On February 4, 2022, the Department of Labor, Health, and Human Services and the Treasury (“Departments”) issued additional Frequently Asked Questions (FAQs) regarding group health coverage of over-the-counter covid-19 tests (OTC tests) plans, without participant cost sharing, pre-approval or medical management. February Frequently Asked Questions provide clarification of the frequently asked questions that departments sent out in January on this topic. [See our blog GROUP HEALTH PLANS MUST PAY FOR OVER-THE-COUNTER AT-HOME COVID-19 TESTS].
The recently released FAQ clarifies and expands the introductory guide as follows:
- Flexibility in establishing direct to consumer shipping facility and direct coverage safe port. January-frequently asked questions provided a “safe haven”, according to which if the group’s health plan provides direct coverage of OTC tests at no direct direct cost through both its personal pharmacy network and a direct-to-consumer shipping program, the plan may limit OTC reimbursement tests purchased from non-preferred pharmacies or retailers for $ 12 per test or the price of the test, whichever is less. February FAQs provide greater flexibility in how group health schemes can provide adequate access to OTC testing through their direct coverage program. For example, a direct-to-consumer shipping program may include online or telephone ordering and may be delivered through a pharmacy or other retailer, the plan directly, or any other device on behalf of the plan or device. February Frequently Asked Questions note that a direct-to-consumer shipping program does not have to provide exclusive access through a single device as long as it allows attendees to place an order for OTC testing to be sent directly to them. For example, if the plan has chosen to provide direct personal coverage of OTC tests through specified dealers, and these dealers maintain online platforms where individuals can also order tests to be delivered to them, departments will consider the plan to have provided an opportunity for directly to consumer shipping.
- Coverage of shipping costs. February Frequently Asked Questions clarify that when OTC tests are delivered through a direct-to-consumer shipping program, the plan must cover reasonable shipping costs related to the OTC tests in a manner consistent with other goods or products provided by the plan by mail order. However, a plan that meets the requirements of the safe harbor may limit the total reimbursement to $ 12 per. test (or the full cost of the test, if less) for OTC tests purchased outside the direct coverage program, including shipping and sales tax.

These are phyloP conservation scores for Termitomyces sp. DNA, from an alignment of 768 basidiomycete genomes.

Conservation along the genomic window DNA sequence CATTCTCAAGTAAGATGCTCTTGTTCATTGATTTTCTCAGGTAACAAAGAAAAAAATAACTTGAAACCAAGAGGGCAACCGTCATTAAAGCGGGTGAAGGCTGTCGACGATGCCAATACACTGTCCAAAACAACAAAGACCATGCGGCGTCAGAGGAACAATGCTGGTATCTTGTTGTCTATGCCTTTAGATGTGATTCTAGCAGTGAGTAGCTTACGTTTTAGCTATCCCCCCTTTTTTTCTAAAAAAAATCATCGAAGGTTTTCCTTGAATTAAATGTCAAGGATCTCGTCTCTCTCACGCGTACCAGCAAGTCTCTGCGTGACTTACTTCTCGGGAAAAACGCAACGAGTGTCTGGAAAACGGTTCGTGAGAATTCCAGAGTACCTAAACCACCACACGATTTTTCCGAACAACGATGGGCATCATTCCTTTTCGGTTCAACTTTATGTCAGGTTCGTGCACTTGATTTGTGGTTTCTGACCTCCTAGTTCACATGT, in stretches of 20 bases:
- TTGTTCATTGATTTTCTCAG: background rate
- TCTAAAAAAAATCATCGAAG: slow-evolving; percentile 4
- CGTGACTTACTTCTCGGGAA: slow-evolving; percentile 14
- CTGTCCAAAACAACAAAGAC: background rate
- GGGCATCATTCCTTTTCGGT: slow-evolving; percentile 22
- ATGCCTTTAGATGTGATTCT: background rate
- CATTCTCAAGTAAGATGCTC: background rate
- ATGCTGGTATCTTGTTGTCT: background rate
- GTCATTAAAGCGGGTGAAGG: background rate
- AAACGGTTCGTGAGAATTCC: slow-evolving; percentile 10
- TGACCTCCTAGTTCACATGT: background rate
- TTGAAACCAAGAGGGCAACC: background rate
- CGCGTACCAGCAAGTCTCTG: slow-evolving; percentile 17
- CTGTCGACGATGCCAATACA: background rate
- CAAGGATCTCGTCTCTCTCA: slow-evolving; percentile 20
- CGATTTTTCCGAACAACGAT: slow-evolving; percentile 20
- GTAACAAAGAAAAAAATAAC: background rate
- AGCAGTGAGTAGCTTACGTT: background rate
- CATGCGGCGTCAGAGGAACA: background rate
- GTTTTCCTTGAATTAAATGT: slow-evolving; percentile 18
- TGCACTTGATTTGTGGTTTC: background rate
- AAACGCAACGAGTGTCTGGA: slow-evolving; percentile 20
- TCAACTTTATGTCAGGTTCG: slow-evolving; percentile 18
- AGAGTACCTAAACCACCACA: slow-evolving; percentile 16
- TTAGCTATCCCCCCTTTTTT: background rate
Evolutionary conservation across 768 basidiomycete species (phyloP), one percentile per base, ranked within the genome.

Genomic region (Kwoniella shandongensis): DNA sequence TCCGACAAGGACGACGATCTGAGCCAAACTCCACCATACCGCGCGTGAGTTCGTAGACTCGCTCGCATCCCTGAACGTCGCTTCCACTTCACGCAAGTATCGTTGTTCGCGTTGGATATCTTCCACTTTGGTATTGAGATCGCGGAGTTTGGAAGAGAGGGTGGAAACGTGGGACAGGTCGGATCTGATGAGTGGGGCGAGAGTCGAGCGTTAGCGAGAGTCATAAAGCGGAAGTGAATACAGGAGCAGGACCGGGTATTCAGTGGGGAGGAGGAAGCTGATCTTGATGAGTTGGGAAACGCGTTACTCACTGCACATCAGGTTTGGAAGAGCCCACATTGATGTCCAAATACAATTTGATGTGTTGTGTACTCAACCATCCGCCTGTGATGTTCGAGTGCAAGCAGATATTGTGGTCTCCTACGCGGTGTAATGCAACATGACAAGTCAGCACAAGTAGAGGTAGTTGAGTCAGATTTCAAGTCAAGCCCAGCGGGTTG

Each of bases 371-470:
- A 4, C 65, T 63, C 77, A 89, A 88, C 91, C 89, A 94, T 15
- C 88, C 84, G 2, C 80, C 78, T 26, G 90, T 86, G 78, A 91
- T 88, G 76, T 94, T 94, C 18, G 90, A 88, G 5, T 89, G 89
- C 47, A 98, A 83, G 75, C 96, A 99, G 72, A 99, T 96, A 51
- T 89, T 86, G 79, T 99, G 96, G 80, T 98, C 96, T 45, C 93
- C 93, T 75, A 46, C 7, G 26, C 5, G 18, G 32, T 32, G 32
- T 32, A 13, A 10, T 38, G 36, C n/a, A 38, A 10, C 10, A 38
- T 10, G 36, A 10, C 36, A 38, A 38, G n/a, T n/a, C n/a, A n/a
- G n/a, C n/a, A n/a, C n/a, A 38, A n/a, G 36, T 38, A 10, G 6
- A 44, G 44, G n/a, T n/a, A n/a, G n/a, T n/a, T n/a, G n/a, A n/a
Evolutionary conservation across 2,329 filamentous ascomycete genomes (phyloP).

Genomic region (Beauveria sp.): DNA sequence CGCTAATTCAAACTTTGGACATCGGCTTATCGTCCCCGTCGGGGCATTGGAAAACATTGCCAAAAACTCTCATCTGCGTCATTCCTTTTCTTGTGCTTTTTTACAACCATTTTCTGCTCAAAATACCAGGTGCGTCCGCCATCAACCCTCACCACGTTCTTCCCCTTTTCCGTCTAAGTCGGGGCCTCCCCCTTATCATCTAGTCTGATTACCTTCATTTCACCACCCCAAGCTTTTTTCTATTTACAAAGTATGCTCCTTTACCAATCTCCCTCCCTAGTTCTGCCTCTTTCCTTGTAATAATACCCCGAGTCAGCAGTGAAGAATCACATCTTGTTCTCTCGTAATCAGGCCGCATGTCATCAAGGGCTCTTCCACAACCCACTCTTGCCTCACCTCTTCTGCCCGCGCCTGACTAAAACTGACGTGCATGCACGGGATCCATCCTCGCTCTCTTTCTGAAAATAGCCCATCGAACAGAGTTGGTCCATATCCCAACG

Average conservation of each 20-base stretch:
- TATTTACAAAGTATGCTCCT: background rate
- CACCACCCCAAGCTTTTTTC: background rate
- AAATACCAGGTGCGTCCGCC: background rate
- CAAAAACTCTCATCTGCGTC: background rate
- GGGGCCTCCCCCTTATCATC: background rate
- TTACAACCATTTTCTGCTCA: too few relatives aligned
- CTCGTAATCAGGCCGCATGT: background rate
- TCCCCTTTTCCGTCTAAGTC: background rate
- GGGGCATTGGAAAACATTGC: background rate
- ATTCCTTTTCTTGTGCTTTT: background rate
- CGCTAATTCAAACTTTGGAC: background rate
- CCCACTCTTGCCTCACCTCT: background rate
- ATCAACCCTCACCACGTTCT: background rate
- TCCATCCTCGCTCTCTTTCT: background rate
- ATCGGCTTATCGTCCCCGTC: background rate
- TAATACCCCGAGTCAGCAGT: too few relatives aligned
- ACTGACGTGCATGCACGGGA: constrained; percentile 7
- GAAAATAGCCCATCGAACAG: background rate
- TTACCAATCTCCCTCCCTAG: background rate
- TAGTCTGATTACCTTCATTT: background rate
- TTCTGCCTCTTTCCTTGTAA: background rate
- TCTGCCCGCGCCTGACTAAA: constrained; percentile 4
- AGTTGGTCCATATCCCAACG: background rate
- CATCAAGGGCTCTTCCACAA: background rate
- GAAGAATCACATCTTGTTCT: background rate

- Supply shortage problems. February’s frequently asked questions clarify that a group health plan would not be inconsistent with safe harbor if it established a compatible direct coverage program but is temporarily unable to provide adequate access due to lack of OTC testing. If this happens, the plan may limit the refund to $ 12 (or the full price, whichever is lower) for OTC tests purchased outside the direct coverage program.
- Fraud and abuse. Plans may establish a policy that limits the coverage of OTC tests to tests purchased from established retailers who are typically expected to sell OTC tests. Plans may reject refunds for the purchase of OTC tests from individuals, online auctions or resale markets.
- Home Collection PCR tests. The frequently asked questions from February clarify that group health plans are not required to cover COVID-19 tests that use a self-collected sample but require treatment by a laboratory or health care provider. However, these types of tests may be covered by other departmental guidelines.
- Impact on FSA, HRA and HSAs. February Frequently Asked Questions note that the cost of OTC testing purchased by an individual is a medical expense that can be reimbursed by a Health Flexible Expenditure Scheme (FSA) and a Health Reimbursement Scheme (HRA). However, since a person cannot be reimbursed more than once for the same expense, OTC tests paid for or reimbursed by a group health plan cannot be reimbursed by a health FSA or HRA. Similarly, expenses incurred for OTC testing paid for or reimbursed by a plan are not qualified medical expenses for the purpose of distributions from a person’s health savings account (HSA). If a person erroneously receives reimbursement from the FSA or HRA for OTC tests that have been reimbursed by the group health plan, that person must correct the erroneous reimbursement in accordance with the plan’s correction procedures. Employers may want to advise individuals not to use a health FSA or HRA debit card to purchase OTC tests that the individual intends to seek reimbursement from the group’s health plan.